“There will be no incentive to take U.S. needs into account,” Kolker told the outlet. “It will be much harder than some might assume to find alternate channels for us to engage in global health activities. Our investment will no longer leverage others’ and experts in other countries will have to diversify their partnerships away from the CDC, the NIH, or USAID, as these may not be sustainable. Once deals are struck and arrangements made without U.S. involvement, it will be an uphill struggle to retrofit them if the U.S. has an interest in getting involved.”
Lawmakers from both sides of the aisle were distressed at the news; Sen. Lamar Alexander (R-Tenn.) noted that withdrawing from WHO could “interfere with clinical trials that are essential to the development of vaccines” for Covid-19.
“To call Trump’s response to COVID chaotic and incoherent doesn’t do it justice,” tweeted Sen. Robert Menendez (D-N.J.). “This won’t protect American lives or interests—it leaves Americans sick and America alone.”
What we know so far about COVID-19 and children
President Donald Trump has been censored on Facebook and Twitter after saying children are "almost immune" from COVID-19. What do the facts say?
We know for sure children are less likely to fall seriously ill from the coronavirus, and emerging evidence suggests they're less likely to be infected too.
What's less clear is how much they spread the virus once infected.
- Children rarely become seriously ill -
Under-18s have accounted for just two percent of hospitalized COVID-19 cases and less than 0.1 percent of all deaths in the United States, according to statistics from the Centers for Disease Control and Prevention (CDC).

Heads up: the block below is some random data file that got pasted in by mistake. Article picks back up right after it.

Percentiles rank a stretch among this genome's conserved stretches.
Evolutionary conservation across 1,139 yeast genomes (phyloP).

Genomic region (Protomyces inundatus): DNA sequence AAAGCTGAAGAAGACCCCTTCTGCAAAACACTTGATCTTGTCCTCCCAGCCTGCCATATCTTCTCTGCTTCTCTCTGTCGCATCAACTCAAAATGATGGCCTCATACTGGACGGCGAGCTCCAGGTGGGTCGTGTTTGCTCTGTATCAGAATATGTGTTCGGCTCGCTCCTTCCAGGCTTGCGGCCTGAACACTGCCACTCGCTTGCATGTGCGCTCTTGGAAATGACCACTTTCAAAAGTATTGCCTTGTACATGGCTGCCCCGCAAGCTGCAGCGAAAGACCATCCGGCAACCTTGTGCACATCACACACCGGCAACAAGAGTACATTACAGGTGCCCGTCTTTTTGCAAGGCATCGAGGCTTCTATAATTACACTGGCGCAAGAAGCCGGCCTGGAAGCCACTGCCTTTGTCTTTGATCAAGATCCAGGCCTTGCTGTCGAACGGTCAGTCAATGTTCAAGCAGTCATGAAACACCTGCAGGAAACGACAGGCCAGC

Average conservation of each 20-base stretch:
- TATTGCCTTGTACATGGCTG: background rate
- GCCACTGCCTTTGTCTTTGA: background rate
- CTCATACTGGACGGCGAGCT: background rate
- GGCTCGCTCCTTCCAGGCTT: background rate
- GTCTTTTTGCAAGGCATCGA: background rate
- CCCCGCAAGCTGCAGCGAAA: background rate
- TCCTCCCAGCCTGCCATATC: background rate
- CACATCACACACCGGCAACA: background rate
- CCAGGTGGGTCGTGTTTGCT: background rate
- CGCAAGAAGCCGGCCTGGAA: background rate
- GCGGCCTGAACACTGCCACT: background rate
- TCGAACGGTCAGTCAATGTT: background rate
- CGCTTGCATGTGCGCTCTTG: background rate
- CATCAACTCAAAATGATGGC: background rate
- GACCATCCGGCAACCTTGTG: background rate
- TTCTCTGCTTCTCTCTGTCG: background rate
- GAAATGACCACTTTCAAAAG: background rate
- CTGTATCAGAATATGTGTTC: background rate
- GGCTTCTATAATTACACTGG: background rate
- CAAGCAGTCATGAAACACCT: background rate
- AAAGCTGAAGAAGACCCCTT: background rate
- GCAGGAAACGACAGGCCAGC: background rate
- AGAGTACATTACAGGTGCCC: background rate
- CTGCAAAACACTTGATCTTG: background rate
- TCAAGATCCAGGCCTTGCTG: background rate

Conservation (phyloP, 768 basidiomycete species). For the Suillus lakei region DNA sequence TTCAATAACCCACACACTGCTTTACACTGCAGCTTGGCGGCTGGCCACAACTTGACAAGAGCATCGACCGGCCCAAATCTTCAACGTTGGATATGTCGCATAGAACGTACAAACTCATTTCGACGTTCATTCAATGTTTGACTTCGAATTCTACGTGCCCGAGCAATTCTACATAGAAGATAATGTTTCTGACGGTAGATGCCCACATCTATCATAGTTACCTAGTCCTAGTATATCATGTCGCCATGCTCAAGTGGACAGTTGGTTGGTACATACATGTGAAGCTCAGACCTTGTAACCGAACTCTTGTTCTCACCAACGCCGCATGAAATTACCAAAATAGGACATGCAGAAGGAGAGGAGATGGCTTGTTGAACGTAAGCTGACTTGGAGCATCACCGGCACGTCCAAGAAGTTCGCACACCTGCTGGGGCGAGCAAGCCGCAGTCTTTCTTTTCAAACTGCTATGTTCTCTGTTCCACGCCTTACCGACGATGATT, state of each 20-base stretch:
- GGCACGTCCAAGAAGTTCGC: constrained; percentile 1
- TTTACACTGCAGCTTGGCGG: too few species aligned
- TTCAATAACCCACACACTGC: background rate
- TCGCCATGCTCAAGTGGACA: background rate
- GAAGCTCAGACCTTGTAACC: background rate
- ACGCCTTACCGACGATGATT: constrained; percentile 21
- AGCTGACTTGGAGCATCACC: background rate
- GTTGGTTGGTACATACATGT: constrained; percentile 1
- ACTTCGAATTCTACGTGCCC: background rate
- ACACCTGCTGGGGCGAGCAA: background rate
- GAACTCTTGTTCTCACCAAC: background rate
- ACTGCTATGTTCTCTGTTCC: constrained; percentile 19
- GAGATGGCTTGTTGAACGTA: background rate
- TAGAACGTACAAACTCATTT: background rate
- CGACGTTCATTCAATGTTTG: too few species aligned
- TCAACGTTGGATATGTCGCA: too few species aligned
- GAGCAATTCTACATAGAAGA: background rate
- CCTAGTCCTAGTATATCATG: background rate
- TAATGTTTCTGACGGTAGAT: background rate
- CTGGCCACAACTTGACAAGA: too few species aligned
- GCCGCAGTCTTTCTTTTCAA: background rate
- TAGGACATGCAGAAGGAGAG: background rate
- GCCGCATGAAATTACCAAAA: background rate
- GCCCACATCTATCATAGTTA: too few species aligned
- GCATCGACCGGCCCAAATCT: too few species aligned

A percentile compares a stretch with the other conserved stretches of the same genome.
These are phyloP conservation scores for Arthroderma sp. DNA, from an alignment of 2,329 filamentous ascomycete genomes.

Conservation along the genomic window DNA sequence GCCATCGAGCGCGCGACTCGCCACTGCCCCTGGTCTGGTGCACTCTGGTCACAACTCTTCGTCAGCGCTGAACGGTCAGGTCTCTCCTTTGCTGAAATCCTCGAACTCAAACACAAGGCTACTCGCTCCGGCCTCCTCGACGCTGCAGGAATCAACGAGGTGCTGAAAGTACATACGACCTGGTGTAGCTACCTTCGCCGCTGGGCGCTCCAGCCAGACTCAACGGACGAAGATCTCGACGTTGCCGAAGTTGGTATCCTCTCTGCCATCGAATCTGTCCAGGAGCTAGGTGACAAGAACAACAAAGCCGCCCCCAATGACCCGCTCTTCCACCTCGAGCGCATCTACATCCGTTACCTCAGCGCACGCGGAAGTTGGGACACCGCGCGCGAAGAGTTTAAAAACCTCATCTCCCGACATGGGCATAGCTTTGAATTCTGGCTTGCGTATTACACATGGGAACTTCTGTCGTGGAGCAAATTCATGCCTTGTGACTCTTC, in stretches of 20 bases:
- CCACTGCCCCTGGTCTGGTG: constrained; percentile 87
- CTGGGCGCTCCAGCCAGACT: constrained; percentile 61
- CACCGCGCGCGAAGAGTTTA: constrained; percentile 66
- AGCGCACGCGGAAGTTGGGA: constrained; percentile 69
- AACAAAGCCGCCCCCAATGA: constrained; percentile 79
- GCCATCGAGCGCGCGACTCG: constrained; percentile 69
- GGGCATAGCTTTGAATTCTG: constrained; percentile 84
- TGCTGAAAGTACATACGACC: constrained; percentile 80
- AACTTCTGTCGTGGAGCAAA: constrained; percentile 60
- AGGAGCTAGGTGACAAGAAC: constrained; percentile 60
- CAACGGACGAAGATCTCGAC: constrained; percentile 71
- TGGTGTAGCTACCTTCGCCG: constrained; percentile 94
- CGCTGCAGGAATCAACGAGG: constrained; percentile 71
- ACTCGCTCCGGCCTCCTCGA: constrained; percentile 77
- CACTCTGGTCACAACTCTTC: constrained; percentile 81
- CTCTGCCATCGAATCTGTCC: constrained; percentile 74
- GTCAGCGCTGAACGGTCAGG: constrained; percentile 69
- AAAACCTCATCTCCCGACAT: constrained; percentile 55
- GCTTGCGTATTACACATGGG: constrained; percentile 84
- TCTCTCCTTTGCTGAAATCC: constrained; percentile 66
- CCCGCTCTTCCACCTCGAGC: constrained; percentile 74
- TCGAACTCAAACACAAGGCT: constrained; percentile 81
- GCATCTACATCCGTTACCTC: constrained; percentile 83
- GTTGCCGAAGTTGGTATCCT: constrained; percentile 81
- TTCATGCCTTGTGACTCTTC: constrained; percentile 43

Angst-ridden Republicans should have acted when Trump put his reelection above national security concerns: conservative columnist
Writing in the Washington Post this Thursday, columnist Jennifer Rubin says that Senate Republicans are in serious trouble, especially in light of the stimulus bill they rolled out this week.
According to Rubin, the Senate GOP is in dire straits because "they have allowed the anti-government, anti-science Trump sycophants to disclaim any interest in the bill, thereby handing the reins to Democrats."
Rubin writes that some Republicans saying they want to see essential workers being taken care of in the bill are speaking up too late. "If only they they had some power in February to remove the unfit and corrupt president from office, instead of leaving him there to purge witnesses from his administration, seek vengeance on foes, force out inspectors general and botch the response to the coronavirus," Rubin writes.
Anti-mask GOP lawmaker mocks Ohio governor for testing positive for coronavirus
Notoriously anti-mask Ohio state Rep. Nino Vitale gloated after Gov. Mike DeWine tested positive for the coronavirus.
The Urbana Republican has questioned masks and opposed other public safety measures imposed by DeWine, also a Republican, and ridiculed the governor after he tested positive for the potentially deadly virus ahead of meeting President Donald Trump.